PG&E, Exelon deals underscore power sector's foray into energy storage
Two recent announcements underscore the growing presence of utilities in the energy storage market.
Pacific Gas & Electric on Tuesday said it has signed a contract with EDF Renewable Energy to develop a 40 MWh portfolio of energy storage projects.
And on Wednesday, Exelon and Albemarle Corp., a chemical company that makes lithium products, announced they were founding investors in Volta Energy Technologies, a startup that tests and evaluates energy storage technologies.
Energy storage is increasingly being included in utilities’ chief planning tool: the integrated resource plans (IRP). That inclusion is a sign that utilities are beginning to see the value and benefits that energy storage brings.
“Utilities are becoming more active players in the energy storage market,” Brett Simon, energy storage analyst at GTM Research, told Utility Dive in an email.
A significant number of utilities now include energy storage in their IRPs, including Arizona Public Service, Tucson Electric Power, Florida Power and Light and Puget Sound Energy.
PG&E’s contract with EDF RE does not come as a surprise, Simon said. Like California’s other two investor owned utilities, PG&E is required to procure energy storage under AB 2514 that was passed in 2010.
Some foreign utilities have also shown an increased interest in the storage market over the last 12 to 24 months, Simon says, citing ENGIE and Enel.
ENGIE North America and Holyoke Gas & Electric in October said they plan to build a 3 MW, 6 MWh storage project at a Massachusetts solar farm that used to house a coal plant. Also in October, Enel told Bloomberg that the company is looking for energy storage acquisitions.
“This is a trend I’d expect to continue as storage economics continue to improve and utilities begin to explore new technologies to ensure effective system operations in the face of a changing grid,” Simon said
In the PG&E deal, EDF RE will build, own and operate a portfolio for PG&E that will include behind-the-meter battery storage projects for commercial and industrial customers in PG&E’s service territory.
The aim of the projects is to help C&I customers to lower their electric bills by reducing their demand charges and maximizing consumption during off-peak hours, as well as bringing in revenue by using storage to provide services to California’s wholesale power market.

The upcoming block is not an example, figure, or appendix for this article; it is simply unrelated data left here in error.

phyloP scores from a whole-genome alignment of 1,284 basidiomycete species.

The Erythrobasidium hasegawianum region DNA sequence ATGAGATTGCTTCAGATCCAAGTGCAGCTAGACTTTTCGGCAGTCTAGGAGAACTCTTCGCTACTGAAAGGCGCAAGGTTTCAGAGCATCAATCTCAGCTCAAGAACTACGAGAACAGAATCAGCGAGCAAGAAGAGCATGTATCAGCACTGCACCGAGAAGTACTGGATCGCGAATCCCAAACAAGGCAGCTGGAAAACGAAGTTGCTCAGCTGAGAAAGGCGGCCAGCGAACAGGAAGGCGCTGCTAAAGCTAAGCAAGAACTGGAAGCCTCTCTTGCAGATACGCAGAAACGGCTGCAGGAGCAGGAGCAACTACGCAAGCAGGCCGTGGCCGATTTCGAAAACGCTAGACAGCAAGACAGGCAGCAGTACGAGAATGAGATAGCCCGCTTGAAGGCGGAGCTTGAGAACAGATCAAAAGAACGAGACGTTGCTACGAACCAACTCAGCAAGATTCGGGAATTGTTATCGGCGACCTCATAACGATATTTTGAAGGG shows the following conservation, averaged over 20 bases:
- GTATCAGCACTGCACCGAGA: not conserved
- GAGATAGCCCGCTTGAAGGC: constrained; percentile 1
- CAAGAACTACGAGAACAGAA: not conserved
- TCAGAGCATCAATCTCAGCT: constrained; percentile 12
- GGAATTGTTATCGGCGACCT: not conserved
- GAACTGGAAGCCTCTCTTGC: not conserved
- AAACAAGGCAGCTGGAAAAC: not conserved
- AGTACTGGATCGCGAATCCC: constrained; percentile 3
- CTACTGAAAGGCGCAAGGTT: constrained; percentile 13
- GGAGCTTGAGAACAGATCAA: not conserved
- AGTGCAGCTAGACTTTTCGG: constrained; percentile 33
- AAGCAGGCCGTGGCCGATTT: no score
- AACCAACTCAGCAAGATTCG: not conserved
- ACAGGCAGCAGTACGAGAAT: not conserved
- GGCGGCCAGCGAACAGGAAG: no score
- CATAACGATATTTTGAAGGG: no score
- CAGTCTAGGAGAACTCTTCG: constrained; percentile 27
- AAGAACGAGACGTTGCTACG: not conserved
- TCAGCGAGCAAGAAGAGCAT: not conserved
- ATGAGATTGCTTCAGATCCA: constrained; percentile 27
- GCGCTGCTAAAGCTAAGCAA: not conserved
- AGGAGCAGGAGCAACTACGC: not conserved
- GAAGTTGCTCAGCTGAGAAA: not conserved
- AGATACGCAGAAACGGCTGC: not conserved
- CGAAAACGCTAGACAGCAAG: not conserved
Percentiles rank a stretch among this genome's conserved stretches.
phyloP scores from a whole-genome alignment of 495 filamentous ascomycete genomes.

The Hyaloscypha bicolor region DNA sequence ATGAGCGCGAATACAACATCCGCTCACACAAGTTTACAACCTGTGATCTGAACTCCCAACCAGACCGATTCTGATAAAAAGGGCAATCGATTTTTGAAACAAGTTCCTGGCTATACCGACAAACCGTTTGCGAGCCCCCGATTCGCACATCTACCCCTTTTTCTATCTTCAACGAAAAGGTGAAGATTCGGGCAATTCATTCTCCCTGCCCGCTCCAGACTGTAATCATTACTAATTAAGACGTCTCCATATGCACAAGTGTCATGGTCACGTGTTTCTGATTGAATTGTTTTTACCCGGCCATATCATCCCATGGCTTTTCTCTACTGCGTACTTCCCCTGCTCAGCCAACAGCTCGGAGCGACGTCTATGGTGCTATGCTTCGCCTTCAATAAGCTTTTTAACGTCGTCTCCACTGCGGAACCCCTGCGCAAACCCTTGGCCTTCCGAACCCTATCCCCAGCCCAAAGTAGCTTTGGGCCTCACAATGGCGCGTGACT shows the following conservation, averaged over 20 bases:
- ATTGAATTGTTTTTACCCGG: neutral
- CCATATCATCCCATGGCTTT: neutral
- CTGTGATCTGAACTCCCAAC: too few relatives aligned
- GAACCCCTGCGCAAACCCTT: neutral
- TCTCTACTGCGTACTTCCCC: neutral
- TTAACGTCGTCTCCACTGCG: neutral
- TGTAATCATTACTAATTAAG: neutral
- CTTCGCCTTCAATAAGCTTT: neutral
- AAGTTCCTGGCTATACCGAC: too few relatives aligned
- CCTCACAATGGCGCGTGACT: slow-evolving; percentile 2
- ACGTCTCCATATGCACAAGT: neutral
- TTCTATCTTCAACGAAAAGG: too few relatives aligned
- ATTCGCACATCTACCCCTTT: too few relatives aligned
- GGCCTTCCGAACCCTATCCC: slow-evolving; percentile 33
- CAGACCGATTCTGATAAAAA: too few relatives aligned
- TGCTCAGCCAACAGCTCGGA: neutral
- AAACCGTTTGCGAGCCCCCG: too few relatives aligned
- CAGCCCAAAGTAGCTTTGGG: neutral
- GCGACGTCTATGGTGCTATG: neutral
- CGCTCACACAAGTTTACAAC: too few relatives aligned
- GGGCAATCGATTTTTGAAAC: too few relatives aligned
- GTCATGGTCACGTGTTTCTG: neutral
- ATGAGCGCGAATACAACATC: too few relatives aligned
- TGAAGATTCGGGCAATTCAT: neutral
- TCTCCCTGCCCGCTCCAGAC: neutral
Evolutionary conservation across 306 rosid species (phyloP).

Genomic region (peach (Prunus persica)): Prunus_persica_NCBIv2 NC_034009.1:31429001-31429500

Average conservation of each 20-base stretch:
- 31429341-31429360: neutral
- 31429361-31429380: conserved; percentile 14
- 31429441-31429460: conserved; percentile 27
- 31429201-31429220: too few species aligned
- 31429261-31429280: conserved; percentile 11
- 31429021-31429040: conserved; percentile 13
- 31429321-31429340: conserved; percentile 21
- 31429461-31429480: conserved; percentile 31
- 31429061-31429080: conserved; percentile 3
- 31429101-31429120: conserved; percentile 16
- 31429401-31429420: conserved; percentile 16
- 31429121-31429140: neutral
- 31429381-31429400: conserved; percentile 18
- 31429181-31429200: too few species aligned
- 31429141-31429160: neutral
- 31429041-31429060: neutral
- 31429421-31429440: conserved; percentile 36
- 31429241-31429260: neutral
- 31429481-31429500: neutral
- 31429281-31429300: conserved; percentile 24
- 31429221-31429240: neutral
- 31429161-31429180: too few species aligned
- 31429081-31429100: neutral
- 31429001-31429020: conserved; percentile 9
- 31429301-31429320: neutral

Energy storage is also taking hold among utilities in states that do not have state-mandated storage policies such as California’s. In October, American Electric Power and Greensmith Energy struck a deal to install a 4 MW, 4 MWh storage system at two hydroelectric plants in Virginia.
In North Carolina, Duke Energy is spending $30 million to install two battery storage systems, a 9 MW system near Asheville and a 4 MW system at a solar plant in Madison County.
Utilities have also been looking at energy storage as an investment.
“It's not common, but by no means is it unusual,” Simon said. “We've seen a trend of utilities and energy companies moving into the storage market with the past two years.”
Most recently Exelon said it is teaming up with Albemarle as founding investors in Volta Energy Technologies.
Volta’s mission is to find and evaluate new energy storage technologies and to help investors and end-users make sense of the research landscape. Among the technologies Volta is looking at include advanced lithium ion, sodium ion, vanadium flow, sulfur batteries, solids state batteries and possibly lithium metal batteries. Volta has an agreement that allows it to use test facilities at the Argonne National Laboratory.
In October 2016, Exelon entered a five-year cooperative research and development agreement with Argonne to identify technologies that advance clean energy and contribute to the development of a next-generation energy grid.
Earlier acquisitions include Total’s acquisition of Saft and Enel’s acquisition of Demand Energy.
“A player like Exelon moving into the storage market with Volta is another signal that large, traditional energy players see bankable opportunities in the storage market,” Simon said.
- Energy Manager Today Pacific Gas & Energy Adopts Energy Storage Initiative
- Bloomberg Biggest U.S. Nuclear Owner Exelon Invests in Storage Startup
Follow Peter Maloney on Twitter